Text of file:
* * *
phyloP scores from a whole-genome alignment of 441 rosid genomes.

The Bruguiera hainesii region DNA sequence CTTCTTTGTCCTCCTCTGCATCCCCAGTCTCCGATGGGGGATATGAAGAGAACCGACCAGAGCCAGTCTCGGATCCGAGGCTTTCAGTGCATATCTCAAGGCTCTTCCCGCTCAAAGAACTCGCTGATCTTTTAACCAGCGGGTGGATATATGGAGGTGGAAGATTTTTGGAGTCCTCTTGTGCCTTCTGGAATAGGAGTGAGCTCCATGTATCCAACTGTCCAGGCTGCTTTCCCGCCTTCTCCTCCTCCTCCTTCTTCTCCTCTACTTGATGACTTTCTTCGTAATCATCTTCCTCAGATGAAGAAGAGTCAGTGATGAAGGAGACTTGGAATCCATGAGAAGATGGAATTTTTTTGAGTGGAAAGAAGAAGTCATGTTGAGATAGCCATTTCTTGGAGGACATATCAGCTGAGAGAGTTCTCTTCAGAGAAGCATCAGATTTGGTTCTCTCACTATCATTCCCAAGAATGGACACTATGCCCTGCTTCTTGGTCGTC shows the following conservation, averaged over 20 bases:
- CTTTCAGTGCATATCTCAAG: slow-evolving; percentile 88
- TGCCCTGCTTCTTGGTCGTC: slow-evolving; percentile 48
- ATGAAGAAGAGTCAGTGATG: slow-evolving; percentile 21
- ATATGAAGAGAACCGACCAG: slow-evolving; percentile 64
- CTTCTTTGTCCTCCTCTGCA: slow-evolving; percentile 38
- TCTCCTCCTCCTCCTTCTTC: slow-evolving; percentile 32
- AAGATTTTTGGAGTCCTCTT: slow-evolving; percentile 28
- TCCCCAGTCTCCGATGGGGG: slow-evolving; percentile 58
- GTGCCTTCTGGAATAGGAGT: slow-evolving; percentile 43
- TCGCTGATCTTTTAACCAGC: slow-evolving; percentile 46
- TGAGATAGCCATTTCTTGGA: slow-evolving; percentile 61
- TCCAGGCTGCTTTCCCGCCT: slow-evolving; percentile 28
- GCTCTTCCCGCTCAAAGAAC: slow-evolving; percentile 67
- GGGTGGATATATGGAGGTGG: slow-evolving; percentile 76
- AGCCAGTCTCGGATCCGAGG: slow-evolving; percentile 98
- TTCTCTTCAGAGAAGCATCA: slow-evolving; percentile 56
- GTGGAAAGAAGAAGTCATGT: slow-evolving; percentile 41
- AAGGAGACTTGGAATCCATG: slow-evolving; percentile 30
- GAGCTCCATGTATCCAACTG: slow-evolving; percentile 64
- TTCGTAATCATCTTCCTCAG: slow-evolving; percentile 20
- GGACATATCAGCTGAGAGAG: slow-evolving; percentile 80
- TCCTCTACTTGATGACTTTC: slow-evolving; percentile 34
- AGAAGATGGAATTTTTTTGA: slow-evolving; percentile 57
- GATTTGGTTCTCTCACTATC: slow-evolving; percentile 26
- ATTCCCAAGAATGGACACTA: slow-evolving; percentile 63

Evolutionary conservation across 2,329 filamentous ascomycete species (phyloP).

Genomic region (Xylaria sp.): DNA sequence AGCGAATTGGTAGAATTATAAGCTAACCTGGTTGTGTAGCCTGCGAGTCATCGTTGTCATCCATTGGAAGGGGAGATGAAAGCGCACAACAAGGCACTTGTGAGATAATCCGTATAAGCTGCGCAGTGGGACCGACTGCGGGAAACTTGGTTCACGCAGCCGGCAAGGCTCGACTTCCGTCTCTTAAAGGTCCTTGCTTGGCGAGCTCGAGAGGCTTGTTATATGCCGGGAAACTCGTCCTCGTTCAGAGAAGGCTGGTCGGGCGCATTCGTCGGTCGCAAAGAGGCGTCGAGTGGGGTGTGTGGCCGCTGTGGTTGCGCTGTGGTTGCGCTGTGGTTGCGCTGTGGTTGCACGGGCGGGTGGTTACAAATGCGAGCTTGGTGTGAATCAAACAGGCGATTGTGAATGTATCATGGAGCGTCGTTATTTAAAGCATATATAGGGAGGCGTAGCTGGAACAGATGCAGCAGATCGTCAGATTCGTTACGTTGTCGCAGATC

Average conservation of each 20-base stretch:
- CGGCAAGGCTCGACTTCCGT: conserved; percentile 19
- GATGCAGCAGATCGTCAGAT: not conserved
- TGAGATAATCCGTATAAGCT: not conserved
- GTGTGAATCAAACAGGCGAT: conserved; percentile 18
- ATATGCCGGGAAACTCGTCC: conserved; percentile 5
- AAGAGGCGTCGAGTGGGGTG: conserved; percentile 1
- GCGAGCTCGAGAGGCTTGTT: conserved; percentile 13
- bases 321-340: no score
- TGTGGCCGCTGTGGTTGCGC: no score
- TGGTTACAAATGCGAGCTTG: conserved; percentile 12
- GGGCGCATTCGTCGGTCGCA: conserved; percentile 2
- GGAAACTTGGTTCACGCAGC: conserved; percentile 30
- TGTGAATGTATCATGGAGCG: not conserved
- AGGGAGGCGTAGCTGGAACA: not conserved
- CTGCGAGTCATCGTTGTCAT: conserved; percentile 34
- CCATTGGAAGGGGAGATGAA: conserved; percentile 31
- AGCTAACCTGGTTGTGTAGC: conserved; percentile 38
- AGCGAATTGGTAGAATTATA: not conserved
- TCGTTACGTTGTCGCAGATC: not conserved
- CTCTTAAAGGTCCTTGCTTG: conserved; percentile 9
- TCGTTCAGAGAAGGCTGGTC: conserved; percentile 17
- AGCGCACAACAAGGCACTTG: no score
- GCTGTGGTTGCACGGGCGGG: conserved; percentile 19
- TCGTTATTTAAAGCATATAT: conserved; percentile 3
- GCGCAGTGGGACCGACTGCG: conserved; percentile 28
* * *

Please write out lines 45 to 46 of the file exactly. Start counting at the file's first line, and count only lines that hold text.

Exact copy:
- CTGCGAGTCATCGTTGTCAT: conserved; percentile 34
- CCATTGGAAGGGGAGATGAA: conserved; percentile 31